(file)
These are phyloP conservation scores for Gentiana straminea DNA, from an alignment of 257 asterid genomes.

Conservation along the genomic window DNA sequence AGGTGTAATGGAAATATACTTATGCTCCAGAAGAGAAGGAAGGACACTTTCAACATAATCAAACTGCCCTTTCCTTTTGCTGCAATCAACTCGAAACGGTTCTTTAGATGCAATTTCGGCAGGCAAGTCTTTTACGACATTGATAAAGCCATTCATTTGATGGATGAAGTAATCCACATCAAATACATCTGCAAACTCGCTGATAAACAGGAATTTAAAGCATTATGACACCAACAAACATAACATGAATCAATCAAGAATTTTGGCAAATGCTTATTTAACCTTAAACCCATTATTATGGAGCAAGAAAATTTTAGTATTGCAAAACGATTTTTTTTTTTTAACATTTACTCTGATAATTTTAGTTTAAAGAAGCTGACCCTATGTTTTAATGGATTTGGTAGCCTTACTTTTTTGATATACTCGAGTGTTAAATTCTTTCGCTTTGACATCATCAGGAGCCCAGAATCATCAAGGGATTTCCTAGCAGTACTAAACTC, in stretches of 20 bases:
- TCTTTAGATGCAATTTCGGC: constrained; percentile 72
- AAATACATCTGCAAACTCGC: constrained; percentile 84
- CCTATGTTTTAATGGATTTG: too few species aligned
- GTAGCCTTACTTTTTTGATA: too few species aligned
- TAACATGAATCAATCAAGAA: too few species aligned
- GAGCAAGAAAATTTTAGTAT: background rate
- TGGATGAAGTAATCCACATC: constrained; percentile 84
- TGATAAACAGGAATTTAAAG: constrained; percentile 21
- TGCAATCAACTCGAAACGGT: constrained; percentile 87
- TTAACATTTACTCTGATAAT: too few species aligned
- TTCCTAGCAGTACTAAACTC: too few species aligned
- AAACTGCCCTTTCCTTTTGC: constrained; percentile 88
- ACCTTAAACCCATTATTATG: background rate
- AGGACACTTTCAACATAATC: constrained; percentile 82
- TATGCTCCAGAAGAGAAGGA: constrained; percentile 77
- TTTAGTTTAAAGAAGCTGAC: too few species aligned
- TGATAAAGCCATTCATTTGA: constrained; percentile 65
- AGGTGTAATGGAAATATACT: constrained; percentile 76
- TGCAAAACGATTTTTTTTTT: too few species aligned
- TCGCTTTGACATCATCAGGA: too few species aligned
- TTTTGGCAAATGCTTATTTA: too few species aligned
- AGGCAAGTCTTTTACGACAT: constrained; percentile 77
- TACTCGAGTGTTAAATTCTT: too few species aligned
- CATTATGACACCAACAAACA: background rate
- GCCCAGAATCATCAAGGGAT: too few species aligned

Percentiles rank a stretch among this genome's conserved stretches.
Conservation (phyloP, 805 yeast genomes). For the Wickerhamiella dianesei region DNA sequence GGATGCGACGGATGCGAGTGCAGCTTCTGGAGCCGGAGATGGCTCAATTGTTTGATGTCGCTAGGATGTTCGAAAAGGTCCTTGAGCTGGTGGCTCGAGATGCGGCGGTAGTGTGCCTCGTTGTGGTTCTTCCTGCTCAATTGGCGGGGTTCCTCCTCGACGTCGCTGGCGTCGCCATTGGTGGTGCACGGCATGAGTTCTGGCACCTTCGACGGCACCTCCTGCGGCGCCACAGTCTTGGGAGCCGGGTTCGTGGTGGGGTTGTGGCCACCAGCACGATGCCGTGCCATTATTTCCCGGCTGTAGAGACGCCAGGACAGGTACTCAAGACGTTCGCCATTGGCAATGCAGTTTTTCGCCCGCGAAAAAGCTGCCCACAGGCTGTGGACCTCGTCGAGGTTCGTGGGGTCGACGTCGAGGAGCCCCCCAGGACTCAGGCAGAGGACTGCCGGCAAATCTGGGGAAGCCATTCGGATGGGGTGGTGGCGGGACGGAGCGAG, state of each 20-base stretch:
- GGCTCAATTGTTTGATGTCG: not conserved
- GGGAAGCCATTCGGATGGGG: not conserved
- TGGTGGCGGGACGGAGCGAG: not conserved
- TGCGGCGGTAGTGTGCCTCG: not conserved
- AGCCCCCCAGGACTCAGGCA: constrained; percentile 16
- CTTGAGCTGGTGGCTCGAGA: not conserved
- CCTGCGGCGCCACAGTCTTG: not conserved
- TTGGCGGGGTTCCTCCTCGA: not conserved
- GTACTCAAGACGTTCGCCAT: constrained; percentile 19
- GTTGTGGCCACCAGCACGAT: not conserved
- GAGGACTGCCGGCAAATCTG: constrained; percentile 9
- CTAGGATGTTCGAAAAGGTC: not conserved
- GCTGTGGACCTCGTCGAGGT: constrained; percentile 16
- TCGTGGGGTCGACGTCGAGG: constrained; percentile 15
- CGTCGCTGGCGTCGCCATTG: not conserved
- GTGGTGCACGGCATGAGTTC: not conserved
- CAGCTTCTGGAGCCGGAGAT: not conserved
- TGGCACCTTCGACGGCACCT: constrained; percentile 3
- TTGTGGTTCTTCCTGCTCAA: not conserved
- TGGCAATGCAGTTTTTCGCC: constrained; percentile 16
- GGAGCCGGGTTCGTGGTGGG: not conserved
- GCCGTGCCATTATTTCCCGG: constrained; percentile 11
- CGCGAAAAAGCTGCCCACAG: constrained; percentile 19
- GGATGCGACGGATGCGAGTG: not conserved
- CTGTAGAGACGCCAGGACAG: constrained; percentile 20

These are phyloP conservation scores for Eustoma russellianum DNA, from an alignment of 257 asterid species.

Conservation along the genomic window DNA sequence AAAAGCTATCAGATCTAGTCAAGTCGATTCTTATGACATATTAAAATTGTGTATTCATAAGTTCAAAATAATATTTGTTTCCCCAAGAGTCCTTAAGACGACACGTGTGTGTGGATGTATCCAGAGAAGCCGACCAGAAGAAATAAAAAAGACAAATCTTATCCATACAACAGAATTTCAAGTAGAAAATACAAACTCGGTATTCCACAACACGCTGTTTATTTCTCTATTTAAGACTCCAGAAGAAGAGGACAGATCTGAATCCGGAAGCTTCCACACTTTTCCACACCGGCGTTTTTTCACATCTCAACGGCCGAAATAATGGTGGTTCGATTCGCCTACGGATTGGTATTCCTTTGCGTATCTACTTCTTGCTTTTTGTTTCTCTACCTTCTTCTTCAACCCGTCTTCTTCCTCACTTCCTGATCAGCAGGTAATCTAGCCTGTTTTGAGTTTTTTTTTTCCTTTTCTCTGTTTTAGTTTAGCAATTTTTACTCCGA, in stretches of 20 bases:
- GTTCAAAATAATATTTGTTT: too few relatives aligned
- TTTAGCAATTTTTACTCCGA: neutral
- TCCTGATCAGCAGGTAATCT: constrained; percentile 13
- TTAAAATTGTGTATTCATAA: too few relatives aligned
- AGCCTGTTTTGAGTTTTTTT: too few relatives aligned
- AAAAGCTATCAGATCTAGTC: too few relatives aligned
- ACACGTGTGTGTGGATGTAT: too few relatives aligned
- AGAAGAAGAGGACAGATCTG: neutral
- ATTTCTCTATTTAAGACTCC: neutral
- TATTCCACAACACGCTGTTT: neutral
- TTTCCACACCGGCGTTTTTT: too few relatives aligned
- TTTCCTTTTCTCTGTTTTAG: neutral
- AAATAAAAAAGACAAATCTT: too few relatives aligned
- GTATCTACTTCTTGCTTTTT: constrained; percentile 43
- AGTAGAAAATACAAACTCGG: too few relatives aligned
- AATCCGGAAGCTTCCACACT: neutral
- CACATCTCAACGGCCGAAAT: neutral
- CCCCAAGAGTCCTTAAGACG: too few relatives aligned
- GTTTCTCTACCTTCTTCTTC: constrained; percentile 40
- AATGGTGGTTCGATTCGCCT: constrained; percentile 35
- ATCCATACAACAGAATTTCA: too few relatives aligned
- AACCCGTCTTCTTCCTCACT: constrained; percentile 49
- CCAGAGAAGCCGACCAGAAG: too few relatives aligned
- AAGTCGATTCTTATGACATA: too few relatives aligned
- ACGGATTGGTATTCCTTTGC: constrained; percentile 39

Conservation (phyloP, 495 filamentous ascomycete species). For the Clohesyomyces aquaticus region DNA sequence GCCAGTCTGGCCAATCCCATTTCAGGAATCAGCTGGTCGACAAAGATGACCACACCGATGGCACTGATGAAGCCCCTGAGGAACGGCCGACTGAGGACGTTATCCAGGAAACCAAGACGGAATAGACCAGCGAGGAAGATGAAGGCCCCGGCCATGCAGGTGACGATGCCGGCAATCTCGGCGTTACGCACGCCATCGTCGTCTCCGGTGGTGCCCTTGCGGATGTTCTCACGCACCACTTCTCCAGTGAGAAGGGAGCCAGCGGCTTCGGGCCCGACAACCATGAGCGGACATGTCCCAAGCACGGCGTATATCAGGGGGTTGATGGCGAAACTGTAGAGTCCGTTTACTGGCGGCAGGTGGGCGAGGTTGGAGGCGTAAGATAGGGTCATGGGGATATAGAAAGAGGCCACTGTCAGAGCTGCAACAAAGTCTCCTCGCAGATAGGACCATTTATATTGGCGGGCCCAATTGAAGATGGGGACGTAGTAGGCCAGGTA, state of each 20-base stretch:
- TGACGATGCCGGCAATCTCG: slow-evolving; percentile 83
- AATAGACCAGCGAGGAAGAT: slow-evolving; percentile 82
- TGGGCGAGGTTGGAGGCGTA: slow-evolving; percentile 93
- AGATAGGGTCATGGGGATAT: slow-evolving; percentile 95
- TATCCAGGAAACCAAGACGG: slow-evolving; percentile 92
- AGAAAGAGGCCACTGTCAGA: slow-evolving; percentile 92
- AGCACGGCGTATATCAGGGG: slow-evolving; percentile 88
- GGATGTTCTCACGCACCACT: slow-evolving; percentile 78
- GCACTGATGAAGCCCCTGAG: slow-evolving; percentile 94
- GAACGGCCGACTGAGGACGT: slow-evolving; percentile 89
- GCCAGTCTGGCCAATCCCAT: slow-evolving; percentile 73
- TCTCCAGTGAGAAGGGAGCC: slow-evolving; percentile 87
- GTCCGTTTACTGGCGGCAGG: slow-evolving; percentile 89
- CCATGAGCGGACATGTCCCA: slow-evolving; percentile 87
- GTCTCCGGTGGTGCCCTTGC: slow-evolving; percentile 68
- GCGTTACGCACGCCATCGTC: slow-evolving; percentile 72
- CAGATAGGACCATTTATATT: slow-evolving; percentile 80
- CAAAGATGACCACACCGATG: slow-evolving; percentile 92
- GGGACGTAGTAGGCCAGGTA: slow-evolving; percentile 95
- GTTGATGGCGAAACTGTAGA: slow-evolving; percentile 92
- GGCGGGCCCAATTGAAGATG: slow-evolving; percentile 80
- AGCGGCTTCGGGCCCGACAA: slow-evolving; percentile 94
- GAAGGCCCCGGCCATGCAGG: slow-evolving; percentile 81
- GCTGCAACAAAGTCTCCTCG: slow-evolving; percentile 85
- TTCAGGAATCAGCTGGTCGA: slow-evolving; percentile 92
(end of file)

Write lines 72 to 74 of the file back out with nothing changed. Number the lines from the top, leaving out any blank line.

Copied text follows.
- AATCCGGAAGCTTCCACACT: neutral
- CACATCTCAACGGCCGAAAT: neutral
- CCCCAAGAGTCCTTAAGACG: too few relatives aligned